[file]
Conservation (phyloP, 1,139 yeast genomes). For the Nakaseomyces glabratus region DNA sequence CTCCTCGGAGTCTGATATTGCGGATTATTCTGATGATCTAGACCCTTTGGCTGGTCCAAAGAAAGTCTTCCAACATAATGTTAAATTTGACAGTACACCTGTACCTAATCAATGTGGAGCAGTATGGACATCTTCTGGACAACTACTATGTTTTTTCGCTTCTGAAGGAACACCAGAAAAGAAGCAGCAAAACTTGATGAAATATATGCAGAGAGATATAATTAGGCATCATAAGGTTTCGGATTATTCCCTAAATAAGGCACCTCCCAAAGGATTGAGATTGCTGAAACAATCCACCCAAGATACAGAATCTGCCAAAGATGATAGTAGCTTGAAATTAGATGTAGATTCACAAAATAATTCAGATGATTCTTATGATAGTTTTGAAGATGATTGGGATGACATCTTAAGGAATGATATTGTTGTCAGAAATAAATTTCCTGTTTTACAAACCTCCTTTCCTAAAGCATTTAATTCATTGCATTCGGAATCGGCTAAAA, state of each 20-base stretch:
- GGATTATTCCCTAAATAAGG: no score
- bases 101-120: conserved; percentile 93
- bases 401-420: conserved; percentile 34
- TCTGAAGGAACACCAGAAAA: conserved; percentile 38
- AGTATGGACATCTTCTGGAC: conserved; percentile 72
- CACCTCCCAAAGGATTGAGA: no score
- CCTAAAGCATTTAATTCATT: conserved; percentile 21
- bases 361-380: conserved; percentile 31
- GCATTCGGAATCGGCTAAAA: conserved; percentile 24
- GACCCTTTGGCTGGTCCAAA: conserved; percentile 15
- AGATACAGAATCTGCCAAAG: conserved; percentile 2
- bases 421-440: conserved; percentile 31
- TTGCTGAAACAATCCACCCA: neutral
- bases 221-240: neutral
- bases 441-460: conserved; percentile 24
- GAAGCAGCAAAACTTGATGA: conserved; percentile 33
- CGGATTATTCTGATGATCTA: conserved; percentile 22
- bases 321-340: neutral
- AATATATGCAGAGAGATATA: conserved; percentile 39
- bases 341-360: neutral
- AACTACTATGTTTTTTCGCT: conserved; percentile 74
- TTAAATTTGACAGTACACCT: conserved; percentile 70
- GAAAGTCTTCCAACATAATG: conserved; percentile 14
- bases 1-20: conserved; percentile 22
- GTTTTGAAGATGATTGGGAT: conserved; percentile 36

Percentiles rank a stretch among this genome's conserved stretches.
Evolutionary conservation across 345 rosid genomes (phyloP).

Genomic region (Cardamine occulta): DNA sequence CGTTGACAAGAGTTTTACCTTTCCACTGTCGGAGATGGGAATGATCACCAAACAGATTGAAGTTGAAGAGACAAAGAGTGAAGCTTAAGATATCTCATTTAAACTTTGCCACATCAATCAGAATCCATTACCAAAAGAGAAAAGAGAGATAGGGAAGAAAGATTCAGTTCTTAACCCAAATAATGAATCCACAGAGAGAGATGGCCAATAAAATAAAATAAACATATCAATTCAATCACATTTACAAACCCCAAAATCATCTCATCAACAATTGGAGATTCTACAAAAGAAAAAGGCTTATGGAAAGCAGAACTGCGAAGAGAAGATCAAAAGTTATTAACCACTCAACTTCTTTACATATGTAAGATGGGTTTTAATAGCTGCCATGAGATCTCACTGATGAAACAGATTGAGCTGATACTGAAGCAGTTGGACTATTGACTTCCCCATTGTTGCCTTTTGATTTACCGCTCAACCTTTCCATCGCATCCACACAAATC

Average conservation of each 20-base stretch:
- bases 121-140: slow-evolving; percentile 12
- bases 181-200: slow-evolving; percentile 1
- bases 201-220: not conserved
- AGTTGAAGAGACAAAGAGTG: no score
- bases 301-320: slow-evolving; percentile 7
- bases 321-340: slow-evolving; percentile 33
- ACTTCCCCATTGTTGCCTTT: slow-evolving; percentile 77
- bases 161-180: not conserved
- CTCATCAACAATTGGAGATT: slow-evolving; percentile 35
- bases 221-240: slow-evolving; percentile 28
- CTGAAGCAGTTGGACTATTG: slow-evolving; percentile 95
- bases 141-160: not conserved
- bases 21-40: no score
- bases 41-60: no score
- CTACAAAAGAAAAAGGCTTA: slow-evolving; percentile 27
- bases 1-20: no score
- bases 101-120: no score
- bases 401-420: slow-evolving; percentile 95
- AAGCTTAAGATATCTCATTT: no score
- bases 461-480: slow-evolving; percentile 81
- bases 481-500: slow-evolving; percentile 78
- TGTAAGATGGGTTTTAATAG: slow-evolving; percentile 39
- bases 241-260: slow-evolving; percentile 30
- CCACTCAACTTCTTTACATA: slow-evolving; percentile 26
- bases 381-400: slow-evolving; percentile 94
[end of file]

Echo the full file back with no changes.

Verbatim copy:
Conservation (phyloP, 1,139 yeast genomes). For the Nakaseomyces glabratus region DNA sequence CTCCTCGGAGTCTGATATTGCGGATTATTCTGATGATCTAGACCCTTTGGCTGGTCCAAAGAAAGTCTTCCAACATAATGTTAAATTTGACAGTACACCTGTACCTAATCAATGTGGAGCAGTATGGACATCTTCTGGACAACTACTATGTTTTTTCGCTTCTGAAGGAACACCAGAAAAGAAGCAGCAAAACTTGATGAAATATATGCAGAGAGATATAATTAGGCATCATAAGGTTTCGGATTATTCCCTAAATAAGGCACCTCCCAAAGGATTGAGATTGCTGAAACAATCCACCCAAGATACAGAATCTGCCAAAGATGATAGTAGCTTGAAATTAGATGTAGATTCACAAAATAATTCAGATGATTCTTATGATAGTTTTGAAGATGATTGGGATGACATCTTAAGGAATGATATTGTTGTCAGAAATAAATTTCCTGTTTTACAAACCTCCTTTCCTAAAGCATTTAATTCATTGCATTCGGAATCGGCTAAAA, state of each 20-base stretch:
- GGATTATTCCCTAAATAAGG: no score
- bases 101-120: conserved; percentile 93
- bases 401-420: conserved; percentile 34
- TCTGAAGGAACACCAGAAAA: conserved; percentile 38
- AGTATGGACATCTTCTGGAC: conserved; percentile 72
- CACCTCCCAAAGGATTGAGA: no score
- CCTAAAGCATTTAATTCATT: conserved; percentile 21
- bases 361-380: conserved; percentile 31
- GCATTCGGAATCGGCTAAAA: conserved; percentile 24
- GACCCTTTGGCTGGTCCAAA: conserved; percentile 15
- AGATACAGAATCTGCCAAAG: conserved; percentile 2
- bases 421-440: conserved; percentile 31
- TTGCTGAAACAATCCACCCA: neutral
- bases 221-240: neutral
- bases 441-460: conserved; percentile 24
- GAAGCAGCAAAACTTGATGA: conserved; percentile 33
- CGGATTATTCTGATGATCTA: conserved; percentile 22
- bases 321-340: neutral
- AATATATGCAGAGAGATATA: conserved; percentile 39
- bases 341-360: neutral
- AACTACTATGTTTTTTCGCT: conserved; percentile 74
- TTAAATTTGACAGTACACCT: conserved; percentile 70
- GAAAGTCTTCCAACATAATG: conserved; percentile 14
- bases 1-20: conserved; percentile 22
- GTTTTGAAGATGATTGGGAT: conserved; percentile 36

Percentiles rank a stretch among this genome's conserved stretches.
Evolutionary conservation across 345 rosid genomes (phyloP).

Genomic region (Cardamine occulta): DNA sequence CGTTGACAAGAGTTTTACCTTTCCACTGTCGGAGATGGGAATGATCACCAAACAGATTGAAGTTGAAGAGACAAAGAGTGAAGCTTAAGATATCTCATTTAAACTTTGCCACATCAATCAGAATCCATTACCAAAAGAGAAAAGAGAGATAGGGAAGAAAGATTCAGTTCTTAACCCAAATAATGAATCCACAGAGAGAGATGGCCAATAAAATAAAATAAACATATCAATTCAATCACATTTACAAACCCCAAAATCATCTCATCAACAATTGGAGATTCTACAAAAGAAAAAGGCTTATGGAAAGCAGAACTGCGAAGAGAAGATCAAAAGTTATTAACCACTCAACTTCTTTACATATGTAAGATGGGTTTTAATAGCTGCCATGAGATCTCACTGATGAAACAGATTGAGCTGATACTGAAGCAGTTGGACTATTGACTTCCCCATTGTTGCCTTTTGATTTACCGCTCAACCTTTCCATCGCATCCACACAAATC

Average conservation of each 20-base stretch:
- bases 121-140: slow-evolving; percentile 12
- bases 181-200: slow-evolving; percentile 1
- bases 201-220: not conserved
- AGTTGAAGAGACAAAGAGTG: no score
- bases 301-320: slow-evolving; percentile 7
- bases 321-340: slow-evolving; percentile 33
- ACTTCCCCATTGTTGCCTTT: slow-evolving; percentile 77
- bases 161-180: not conserved
- CTCATCAACAATTGGAGATT: slow-evolving; percentile 35
- bases 221-240: slow-evolving; percentile 28
- CTGAAGCAGTTGGACTATTG: slow-evolving; percentile 95
- bases 141-160: not conserved
- bases 21-40: no score
- bases 41-60: no score
- CTACAAAAGAAAAAGGCTTA: slow-evolving; percentile 27
- bases 1-20: no score
- bases 101-120: no score
- bases 401-420: slow-evolving; percentile 95
- AAGCTTAAGATATCTCATTT: no score
- bases 461-480: slow-evolving; percentile 81
- bases 481-500: slow-evolving; percentile 78
- TGTAAGATGGGTTTTAATAG: slow-evolving; percentile 39
- bases 241-260: slow-evolving; percentile 30
- CCACTCAACTTCTTTACATA: slow-evolving; percentile 26
- bases 381-400: slow-evolving; percentile 94